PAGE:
Thursday, May 24, 2012

Common Core ... and more

I stumbled upon an education quote today (on Pinterest, of all places).  It was about the new Common Core curriculum, and embracing all the change and how educators have fire in their hearts and oh, if only we’d see the potential, it’s truly an amazing time to be an educator!

Here is the quote in its entirety, typos and all:

As we move to the Common Core standards, we will continue to see changes in what and how we monitor and asses student learning. The use of technology in the classroom as an means of delivering content and also as a means for formative and summative assessment will continue to develop over time., It is indeed a magical time to be an educator, if only we embrace the possibilities before us.*

And I about threw up in my mouth, to be a little crass.

Thing was, it wasn’t because I necessarily disagreed with the gist of her saying:  I happen to think that on many levels, the Common Core is fine (not all levels, but we’ll talk about that later), but I don’t drink the “rah rah all is well” Kool Aid.  And I don’t mean to attack the author personally, because I really do believe her heart is in the right place and she fights for what she believes in.  (And I believe that even more now that I've been to her blog and read more of what she has to say.)

But it’s not a great time to be a teacher.  And let’s get something straight, we’re "teachers;" we don’t need some fifty-cent ego-boosting word of “educators,” and quite frankly, I find it off-putting and pretentious. 

Pick up any newspaper or major new magazine, and you’ll see just how bad it is, actually, to be a teacher.  There are relentless pressures from all sorts of sources about test scores.  There are helicopter parents who rule the schools through bullying and intimidation, and spineless administrators who refuse to stand up to them.  There is a complete lack of discipline.  There are frozen – and cut, if you count furlough days – salaries, and paying for your classroom supplies from your own pocket.  There are increased class sizes and ridiculous pushing-down of content to grade levels where kids are not physiologically developed to do it, but we need to say we “teach Algebra” in grade six or what-have-you.  There are countless “Experts” passing legislation and top-down mandates that make no sense and cause unnecessary and burdensome paperwork for teachers and in many cases, create so much “procedure” that teachers can’t even timely help the kids who need it most.  There is a whole culture of blaming the teachers for everything and saying we need better teachers … but demonizing our current teachers at the same time.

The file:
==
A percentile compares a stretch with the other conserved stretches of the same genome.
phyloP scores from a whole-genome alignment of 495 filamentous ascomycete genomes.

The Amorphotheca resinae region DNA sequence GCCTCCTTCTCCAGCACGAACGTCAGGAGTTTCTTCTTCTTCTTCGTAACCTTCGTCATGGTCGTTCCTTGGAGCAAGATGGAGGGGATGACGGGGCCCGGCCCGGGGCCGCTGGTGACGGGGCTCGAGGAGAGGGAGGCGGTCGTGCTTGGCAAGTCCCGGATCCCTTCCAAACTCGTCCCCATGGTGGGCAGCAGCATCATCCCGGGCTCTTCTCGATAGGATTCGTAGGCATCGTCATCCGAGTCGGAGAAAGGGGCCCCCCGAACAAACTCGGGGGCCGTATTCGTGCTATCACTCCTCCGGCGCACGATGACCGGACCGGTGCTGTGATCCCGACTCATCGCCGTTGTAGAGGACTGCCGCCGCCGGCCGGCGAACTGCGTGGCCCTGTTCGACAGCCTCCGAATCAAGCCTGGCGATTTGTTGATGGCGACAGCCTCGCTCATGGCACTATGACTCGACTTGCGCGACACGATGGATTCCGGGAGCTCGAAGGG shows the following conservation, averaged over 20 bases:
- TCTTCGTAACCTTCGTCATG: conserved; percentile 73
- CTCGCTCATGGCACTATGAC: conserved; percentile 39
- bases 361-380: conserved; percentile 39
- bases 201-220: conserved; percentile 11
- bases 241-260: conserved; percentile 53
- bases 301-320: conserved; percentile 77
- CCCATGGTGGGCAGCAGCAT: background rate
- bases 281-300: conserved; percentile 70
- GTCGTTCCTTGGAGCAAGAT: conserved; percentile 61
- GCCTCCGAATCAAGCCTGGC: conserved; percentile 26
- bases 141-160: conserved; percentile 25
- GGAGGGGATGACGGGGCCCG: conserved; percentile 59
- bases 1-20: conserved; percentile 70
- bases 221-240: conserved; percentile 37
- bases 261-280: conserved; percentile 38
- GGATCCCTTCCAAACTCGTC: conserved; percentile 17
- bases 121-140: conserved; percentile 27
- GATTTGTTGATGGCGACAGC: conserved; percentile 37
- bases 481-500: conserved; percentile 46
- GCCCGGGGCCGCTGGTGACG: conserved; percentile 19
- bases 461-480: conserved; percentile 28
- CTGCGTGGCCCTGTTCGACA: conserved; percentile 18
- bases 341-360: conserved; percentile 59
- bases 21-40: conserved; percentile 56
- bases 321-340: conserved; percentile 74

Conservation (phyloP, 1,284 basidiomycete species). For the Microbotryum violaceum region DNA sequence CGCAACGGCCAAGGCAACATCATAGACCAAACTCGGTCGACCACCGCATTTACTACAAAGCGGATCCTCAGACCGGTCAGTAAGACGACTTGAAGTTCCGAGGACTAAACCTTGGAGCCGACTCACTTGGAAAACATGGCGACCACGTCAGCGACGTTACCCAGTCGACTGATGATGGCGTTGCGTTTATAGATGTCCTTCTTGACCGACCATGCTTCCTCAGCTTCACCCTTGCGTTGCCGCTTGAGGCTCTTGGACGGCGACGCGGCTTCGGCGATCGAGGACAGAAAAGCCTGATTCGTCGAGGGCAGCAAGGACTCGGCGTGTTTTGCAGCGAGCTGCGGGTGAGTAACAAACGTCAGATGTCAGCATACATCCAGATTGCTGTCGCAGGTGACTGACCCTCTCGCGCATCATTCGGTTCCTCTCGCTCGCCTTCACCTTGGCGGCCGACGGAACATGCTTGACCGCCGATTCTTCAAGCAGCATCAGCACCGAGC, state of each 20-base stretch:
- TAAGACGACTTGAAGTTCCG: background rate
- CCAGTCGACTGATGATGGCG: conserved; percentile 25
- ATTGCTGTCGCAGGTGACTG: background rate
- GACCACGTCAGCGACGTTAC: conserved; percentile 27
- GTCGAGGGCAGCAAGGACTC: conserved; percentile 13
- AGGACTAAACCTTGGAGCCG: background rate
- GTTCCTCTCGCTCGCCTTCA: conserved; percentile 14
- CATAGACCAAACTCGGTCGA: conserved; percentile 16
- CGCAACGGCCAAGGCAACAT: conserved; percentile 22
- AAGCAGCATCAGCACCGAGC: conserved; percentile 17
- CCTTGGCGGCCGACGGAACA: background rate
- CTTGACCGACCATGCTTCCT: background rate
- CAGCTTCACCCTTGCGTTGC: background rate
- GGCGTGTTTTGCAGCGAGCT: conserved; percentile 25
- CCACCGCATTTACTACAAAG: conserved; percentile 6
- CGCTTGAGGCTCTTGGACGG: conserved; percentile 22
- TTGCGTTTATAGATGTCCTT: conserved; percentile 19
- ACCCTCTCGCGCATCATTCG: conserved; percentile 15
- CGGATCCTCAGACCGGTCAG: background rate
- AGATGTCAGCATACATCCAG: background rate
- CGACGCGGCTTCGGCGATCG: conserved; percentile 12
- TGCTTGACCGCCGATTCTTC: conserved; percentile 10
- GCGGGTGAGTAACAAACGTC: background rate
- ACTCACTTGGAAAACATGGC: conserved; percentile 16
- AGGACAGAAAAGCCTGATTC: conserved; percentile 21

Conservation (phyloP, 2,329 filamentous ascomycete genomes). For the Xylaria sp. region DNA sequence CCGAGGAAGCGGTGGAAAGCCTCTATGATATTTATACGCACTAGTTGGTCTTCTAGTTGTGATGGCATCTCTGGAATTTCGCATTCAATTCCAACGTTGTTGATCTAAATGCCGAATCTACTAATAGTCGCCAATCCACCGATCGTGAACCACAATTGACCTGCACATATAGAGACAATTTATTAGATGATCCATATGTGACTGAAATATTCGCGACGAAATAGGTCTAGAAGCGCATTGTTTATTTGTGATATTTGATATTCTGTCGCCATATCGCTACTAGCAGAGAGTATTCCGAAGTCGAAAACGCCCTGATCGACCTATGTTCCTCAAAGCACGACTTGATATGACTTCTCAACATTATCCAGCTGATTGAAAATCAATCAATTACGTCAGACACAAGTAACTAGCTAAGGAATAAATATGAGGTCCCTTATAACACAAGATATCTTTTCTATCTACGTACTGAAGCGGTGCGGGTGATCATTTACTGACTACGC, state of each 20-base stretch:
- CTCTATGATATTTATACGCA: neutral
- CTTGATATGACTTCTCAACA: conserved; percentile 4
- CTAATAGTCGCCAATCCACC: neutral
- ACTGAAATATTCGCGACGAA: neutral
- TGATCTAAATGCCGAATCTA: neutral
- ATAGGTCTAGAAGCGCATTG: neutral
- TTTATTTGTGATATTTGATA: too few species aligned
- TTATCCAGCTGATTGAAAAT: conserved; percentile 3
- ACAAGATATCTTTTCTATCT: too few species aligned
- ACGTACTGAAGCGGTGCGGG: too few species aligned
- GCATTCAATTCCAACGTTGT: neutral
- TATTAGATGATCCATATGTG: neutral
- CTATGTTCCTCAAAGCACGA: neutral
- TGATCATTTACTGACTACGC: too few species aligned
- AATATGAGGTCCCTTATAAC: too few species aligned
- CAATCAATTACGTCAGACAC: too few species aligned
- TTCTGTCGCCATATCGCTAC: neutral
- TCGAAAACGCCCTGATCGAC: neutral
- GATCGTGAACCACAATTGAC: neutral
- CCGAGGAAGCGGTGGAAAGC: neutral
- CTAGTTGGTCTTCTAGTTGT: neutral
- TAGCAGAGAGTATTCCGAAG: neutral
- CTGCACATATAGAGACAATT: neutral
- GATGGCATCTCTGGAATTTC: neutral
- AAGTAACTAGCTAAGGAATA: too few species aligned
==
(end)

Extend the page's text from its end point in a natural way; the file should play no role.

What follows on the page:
So, really?  It’s a great time to be a teacher?  I can’t even begin to count how many former teachers I know who say over an over again how glad they are they got out, or got out when they did.  It is most definitely not a good time to be a teacher. 

Now, I am of two minds on the Common Core.  On the one hand, I think it is good for us to have some sort of common curriculum so that a kid who moves from Alabama to Alaska can say what class he or she was in, and that translates.  But that’s only in theory.  We’re (I’m going to use “we’re,” even though I am not teaching anymore) all using different books and have different students in our classrooms; we all necessarily move at different paces and make different accommodations.  That’s kind-of the point, right?  Meeting your audience?  And the Common Core creates a slippery slope to a national curriculum that takes a state power and brings it over to the federal government.  I don’t like that, and I don’t trust it, and I do not believe we need educrats who’ve studied theory or public policy telling us what to do and how and when to do it. 

(The same, by the way, holds true for content-area experts.  I understand that you’re a math major, or an English major, or a chemist; that means you are, and have typically been, good at it. You don’t know what it’s like in a classroom with 30 kids of different abilities, or where they will make their mistakes, or how to teach factoring a seventeenth way because the first sixteen didn't click for two kids. You have a false sense of what school is like, because you only ever went to school and sat in class – for the most part, forgive me my generalizations – with the good kids.  You don’t know why or where this stuff is hard, and – dare I say much like many first-year teachers, you have a very naïve perspective on what can be accomplished and how “easy” it will be to accomplish it.  That's okay.  We still love you. But we don't need you making education policy or having final say on curricula.)

And on the other hand, I don’t think too many people would argue that as a nation, and from state to state, we already had a somewhat de facto national curriculum.  So in that sense, I think the Common Core is a bit redundant, if you will.  It purports to eliminate the nuanced differences between what constitutes Algebra 1 in Miami, Florida and Miami, Ohio, but as I said earlier, it just doesn’t account for the countless other factors that led to the differences to begin with.

Which brings me to my next point:  the tendency of the government – all the way down to local school systems – to rule by blanket policy, taking what might have been good and rendering it worse:  either broken completely, or not as efficient or effective, or almost to feel like punishment. 

But that’s my next post.  Stay tuned. I’ve got a lot to say.


P.S.  By the way, the full post from which I found the quote actually talked about student assessment and the need to change what we’re currently doing.  I agree completely, and I’ll write more about that, too.

*Janie Andrich, from pinterest, which linked to

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